cover image Mediocre: The Dangerous Legacy of White Male America

Mediocre: The Dangerous Legacy of White Male America

Ijeoma Oluo. Seal, $28 (336p) ISBN 978-1-58005-951-0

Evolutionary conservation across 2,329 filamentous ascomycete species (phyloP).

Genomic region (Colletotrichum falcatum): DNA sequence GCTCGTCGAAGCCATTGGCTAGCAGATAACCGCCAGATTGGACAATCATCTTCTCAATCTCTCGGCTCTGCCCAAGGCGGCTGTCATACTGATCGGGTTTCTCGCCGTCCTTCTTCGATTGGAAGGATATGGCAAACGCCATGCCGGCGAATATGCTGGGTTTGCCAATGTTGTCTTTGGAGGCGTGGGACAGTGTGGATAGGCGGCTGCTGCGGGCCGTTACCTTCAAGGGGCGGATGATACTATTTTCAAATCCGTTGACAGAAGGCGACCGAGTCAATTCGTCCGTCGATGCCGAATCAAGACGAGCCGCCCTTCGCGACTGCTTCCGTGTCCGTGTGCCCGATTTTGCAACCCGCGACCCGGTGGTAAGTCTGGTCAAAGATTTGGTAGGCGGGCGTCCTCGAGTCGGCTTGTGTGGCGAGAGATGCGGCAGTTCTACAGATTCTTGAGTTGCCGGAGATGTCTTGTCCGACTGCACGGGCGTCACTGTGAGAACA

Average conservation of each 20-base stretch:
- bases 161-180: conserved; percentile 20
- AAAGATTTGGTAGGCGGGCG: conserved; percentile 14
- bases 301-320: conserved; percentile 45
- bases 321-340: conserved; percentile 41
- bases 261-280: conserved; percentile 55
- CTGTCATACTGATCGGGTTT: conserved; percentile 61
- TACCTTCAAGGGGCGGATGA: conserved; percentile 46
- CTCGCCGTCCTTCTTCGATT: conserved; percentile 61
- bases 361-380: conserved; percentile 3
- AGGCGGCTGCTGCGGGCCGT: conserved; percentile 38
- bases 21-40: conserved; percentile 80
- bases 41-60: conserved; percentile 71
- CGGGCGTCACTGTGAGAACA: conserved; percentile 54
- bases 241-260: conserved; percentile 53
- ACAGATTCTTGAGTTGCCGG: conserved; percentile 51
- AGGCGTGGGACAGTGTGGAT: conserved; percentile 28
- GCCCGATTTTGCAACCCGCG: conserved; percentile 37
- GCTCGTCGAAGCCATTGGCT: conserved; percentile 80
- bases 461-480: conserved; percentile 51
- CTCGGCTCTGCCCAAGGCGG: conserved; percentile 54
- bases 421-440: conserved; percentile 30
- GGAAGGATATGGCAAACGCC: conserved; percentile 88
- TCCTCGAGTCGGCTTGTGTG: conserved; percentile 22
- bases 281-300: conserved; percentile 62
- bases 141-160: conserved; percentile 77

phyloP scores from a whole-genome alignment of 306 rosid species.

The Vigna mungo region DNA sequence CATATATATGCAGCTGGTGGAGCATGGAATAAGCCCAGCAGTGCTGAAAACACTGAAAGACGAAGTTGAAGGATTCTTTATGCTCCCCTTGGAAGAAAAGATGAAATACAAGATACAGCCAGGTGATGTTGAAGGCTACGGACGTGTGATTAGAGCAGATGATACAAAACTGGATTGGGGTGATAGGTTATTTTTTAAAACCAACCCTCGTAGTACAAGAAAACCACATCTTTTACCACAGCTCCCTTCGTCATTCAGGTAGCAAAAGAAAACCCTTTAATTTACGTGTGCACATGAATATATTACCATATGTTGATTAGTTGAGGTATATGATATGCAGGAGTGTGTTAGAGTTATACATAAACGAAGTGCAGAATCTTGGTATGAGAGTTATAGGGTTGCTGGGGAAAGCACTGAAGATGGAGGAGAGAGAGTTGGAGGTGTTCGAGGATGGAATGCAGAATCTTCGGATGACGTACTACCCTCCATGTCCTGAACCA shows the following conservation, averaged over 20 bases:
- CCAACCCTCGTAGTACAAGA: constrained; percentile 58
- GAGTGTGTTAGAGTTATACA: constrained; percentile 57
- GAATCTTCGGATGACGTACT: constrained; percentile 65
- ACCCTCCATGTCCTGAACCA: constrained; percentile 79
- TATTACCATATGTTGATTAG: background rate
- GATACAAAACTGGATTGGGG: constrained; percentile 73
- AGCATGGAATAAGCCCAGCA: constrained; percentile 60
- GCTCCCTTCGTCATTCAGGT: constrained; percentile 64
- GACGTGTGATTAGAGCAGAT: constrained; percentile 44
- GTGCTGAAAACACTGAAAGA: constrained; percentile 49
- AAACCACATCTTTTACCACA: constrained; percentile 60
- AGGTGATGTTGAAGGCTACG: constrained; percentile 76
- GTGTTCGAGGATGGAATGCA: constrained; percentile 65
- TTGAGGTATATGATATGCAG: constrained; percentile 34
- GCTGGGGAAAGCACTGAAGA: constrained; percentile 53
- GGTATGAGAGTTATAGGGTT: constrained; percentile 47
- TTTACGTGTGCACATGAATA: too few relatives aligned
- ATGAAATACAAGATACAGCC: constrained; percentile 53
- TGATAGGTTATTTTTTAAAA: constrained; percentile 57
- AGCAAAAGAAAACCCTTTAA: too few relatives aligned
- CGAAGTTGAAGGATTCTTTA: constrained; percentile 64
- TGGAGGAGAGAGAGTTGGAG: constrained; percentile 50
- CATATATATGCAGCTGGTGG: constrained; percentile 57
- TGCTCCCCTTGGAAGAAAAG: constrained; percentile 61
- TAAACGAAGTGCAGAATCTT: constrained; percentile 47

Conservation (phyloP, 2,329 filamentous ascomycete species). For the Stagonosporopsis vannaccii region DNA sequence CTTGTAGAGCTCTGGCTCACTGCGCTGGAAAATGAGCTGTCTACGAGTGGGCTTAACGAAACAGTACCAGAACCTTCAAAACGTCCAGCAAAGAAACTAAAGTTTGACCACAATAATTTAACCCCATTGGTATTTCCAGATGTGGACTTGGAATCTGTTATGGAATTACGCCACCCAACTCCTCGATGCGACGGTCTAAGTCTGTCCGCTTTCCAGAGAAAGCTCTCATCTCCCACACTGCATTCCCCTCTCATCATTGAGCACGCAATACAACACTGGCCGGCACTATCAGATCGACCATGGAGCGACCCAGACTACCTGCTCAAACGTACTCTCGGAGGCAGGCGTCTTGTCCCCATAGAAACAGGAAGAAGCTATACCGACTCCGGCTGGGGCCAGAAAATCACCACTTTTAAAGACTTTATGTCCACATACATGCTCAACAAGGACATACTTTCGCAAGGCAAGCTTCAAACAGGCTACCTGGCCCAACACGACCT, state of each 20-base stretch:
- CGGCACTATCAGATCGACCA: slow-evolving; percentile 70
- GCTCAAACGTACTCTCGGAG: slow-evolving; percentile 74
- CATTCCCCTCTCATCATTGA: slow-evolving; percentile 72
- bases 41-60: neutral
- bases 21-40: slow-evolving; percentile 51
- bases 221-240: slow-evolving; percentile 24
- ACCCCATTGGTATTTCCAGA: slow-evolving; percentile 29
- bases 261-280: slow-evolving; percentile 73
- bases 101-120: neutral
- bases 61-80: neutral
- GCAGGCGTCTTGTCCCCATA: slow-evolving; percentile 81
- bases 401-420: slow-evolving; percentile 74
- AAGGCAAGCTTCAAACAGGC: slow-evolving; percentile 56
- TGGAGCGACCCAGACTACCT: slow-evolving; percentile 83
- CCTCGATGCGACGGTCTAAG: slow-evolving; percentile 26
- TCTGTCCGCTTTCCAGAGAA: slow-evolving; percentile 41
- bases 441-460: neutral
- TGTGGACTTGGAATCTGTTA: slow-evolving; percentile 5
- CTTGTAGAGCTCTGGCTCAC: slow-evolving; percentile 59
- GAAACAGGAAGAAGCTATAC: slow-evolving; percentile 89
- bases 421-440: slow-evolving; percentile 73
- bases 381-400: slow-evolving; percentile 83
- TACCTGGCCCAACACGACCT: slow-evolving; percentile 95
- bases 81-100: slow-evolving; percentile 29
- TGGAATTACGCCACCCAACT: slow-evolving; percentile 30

Freelance writer Oluo (So You Want to Talk About Race) contends in this incisive treatise that American society revolves around “preserving white male power regardless of white male skill or talent.” This privileging of white male mediocrity has brought the U.S. to “the brink of social and political disaster” in the Trump era, Oluo writes, and led to the devaluing of a college education, the promotion of leadership styles that hurt businesses, and the marginalization of policy issues that primarily affect communities of color, including police brutality and gerrymandering. Surveying American history through the lens of white male entitlement, Oluo reexamines the actions and legacies of Wild West performer Buffalo Bill Cody, early–20th century “socialist feminists” Floyd Dell and Max Eastman, and segregationist NFL team owner George P. Marshall, among others. Skewering political pundits who contend that white men’s needs still must be catered to in an increasingly diverse country, Oluo asks, “If white men are finding that the overwhelmingly white-male-controlled system isn’t meeting their needs, how did we end up being the problem?” Erudite yet accessible, grounded in careful research as well as Oluo’s personal experiences of racism and misogyny, this is an essential reckoning with race, sex, and power in America. (Dec.)